In April 2013, I wrote my first blog for the American Association of Diabetes Educators in which I reflected on my recent endeavor in clinical practice. In the past six years of practicing and maintaining pharmacy services at a family medicine clinic. The team I work with has changed. We are now ten healthcare professionals at this large practice — six medical providers, two nurse practitioners and two physician assistants. As the first clinical pharmacy specialist at this practice, I had an opportunity to add value to the practice and to its clients. I did this by transferring the skills I acquired during my residency, when I maintained established, pharmacist-run clinics for cardiovascular and metabolic disorders, and from my previous job at a Veterans Affairs Medical Center, where I started a successful pharmacist-run “pharmacotherapy” clinic.
Applying the SMART goals to a clinical practice or service can allow any diabetes educator to improve the chance of their practice’s achievement and success.
I set up a collaborative practice agreement for the clinical pharmacy services at the family medicine office in order to establish a consolidated referral process between the practice’s physicians, providers and myself, the clinical pharmacy specialist. Through this consensus we sought to improve outcomes and address drug-related needs of the patient population. I updated the collaborative practice agreement in 2016, based on the number of referrals for obesity management. It currently also includes diabetes, hypertension and hyperlipidemia.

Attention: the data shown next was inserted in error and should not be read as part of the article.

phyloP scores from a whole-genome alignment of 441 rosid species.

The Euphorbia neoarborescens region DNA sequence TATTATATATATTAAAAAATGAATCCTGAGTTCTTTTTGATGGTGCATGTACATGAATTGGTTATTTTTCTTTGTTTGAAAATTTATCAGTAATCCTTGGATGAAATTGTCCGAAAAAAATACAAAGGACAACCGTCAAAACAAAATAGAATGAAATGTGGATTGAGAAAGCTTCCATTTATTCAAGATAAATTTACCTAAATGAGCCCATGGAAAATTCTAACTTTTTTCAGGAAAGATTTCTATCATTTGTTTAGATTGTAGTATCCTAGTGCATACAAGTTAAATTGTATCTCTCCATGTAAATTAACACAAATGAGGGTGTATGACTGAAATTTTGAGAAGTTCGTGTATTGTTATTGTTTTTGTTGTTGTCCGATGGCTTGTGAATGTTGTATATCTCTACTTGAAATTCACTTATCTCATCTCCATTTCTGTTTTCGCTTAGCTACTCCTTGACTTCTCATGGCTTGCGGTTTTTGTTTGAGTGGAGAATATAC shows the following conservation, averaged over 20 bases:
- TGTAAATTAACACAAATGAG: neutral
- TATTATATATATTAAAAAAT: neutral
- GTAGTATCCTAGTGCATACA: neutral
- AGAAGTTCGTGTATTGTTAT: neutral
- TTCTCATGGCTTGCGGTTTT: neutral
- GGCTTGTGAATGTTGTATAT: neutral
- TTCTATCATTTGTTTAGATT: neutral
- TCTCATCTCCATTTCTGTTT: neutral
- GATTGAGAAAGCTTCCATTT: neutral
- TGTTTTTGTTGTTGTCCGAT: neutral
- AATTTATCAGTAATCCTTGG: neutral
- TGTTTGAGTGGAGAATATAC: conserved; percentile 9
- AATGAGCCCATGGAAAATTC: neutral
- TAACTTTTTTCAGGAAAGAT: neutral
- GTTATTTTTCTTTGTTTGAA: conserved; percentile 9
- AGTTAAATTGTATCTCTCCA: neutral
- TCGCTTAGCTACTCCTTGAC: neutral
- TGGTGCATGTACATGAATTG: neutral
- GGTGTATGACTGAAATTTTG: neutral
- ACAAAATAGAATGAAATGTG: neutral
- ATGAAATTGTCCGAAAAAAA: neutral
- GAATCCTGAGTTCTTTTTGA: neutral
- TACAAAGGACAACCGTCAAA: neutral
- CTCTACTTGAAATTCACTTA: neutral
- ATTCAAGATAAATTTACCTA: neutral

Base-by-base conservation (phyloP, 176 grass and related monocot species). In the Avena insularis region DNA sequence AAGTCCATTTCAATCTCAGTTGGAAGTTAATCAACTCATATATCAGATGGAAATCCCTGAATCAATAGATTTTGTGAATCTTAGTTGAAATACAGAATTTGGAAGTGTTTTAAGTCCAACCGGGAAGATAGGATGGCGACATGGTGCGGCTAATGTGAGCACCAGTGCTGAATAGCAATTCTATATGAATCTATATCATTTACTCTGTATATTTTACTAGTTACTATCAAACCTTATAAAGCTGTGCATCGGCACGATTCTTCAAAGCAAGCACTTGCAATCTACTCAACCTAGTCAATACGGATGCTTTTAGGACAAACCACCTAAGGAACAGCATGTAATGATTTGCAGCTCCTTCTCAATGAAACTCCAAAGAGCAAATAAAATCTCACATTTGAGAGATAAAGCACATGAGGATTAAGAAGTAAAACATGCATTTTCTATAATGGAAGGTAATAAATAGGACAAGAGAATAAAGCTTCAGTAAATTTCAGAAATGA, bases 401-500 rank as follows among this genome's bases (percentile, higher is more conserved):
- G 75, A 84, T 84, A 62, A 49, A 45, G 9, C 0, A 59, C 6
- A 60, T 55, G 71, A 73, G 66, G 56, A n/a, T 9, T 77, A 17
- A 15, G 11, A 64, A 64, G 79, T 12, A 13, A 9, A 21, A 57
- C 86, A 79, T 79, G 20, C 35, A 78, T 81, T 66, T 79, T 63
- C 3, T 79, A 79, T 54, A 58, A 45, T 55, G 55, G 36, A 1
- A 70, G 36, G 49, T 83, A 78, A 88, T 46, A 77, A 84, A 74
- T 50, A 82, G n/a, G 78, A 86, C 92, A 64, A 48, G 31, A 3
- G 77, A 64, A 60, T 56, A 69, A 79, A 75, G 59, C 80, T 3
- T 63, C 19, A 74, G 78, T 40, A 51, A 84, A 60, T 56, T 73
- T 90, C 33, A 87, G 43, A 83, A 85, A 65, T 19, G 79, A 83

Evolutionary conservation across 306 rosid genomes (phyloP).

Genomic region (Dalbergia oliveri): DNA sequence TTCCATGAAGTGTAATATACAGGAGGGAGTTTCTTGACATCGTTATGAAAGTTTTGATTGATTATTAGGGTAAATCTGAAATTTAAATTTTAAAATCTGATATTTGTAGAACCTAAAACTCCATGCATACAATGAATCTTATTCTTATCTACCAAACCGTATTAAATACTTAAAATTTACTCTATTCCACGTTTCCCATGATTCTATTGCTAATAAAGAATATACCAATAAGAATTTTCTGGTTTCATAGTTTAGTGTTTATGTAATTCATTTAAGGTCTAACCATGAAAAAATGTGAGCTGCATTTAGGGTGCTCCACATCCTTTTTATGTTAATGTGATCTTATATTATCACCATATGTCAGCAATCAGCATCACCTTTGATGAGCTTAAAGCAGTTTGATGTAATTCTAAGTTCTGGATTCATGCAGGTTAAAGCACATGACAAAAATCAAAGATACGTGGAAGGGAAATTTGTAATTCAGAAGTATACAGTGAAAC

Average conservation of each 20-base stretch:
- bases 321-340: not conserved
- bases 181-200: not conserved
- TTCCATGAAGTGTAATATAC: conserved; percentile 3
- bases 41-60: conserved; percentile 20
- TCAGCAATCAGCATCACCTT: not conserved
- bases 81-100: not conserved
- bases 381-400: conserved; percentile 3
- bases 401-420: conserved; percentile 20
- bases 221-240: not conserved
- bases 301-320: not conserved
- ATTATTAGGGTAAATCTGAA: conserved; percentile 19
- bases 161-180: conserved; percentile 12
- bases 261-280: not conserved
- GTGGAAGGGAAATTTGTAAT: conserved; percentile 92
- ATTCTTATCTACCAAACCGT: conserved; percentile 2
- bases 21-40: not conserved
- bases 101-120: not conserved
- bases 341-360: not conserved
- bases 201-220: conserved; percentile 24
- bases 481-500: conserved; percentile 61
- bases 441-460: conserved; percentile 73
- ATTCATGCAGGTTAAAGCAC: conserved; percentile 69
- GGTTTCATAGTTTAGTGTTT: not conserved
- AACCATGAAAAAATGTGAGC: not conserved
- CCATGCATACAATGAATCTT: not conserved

As I reflect, I think about the variety of resources available to me that allowed me to start my own services — books, articles, toolkits and advice from mentors and leaders. As I continue to reflect and think about how to improve clinical services for the patients of the family medicine office, I wanted to share the simplified approach that I wrote about in April 2013. We teach our patients about the SMART goals… why not tailor the approach to providing clinical services? Applying the SMART goals to a clinical practice or service can allow any diabetes educator to improve the chance of their practice’s achievement and success.
Specific: There may have been a general idea for a clinical service, but applying the five W’s will help in clearly defining the service. Questions may include: What is the patient care model — population-based service and/or disease-based focus? Who is the specific patient population? It is important to have input from the stakeholders to define the clinical service based on the need.
Measurable: For a clinical service, there should be concrete criteria in order for you to remain on track. To define the criteria, a business plan may be necessary to market your practice model to people with diabetes you serve. The business plan can be expanded as a policy and procedure manual for the stakeholders.
Attainable: It is important to have action-oriented verbs related to the clinical service. These verbs will be the foundation of your responsibilities in the clinic service. For example, what will you do for each face-to-face visit with a patient? All of your responsibilities should be explained in the policy and procedure manual.
Relevant: For you and the stakeholder, quality assurance is a key point of any clinical service. What endpoints or outcomes will be evaluated to determine the success of this service? Are the outcomes important to the stakeholders?
Time-framed: Be realistic in your time frame. It will take time, effort and patience to build the clinical services at any practice setting. When will you and the stakeholders evaluate the progress of the clinical service? Or, will the clinical services be broken into phases for implementation? Based on the quality assurance, you may consider expanding clinical services for other interested stakeholders.
I hope you can implement this approach to your clinical services this year, so that you and everyone you serve has a great new year full of improved health outcomes.
About the Author
Jennifer Clements received her Doctorate of Pharmacy from Campbell University in 2006 and completed a primary care residency at a Veterans Affairs Medical Center in 2007. She is also a certified diabetes educator and board certified in pharmacotherapy. Currently, she is an Associate Professor of Pharmacy Practice at Presbyterian College School of Pharmacy.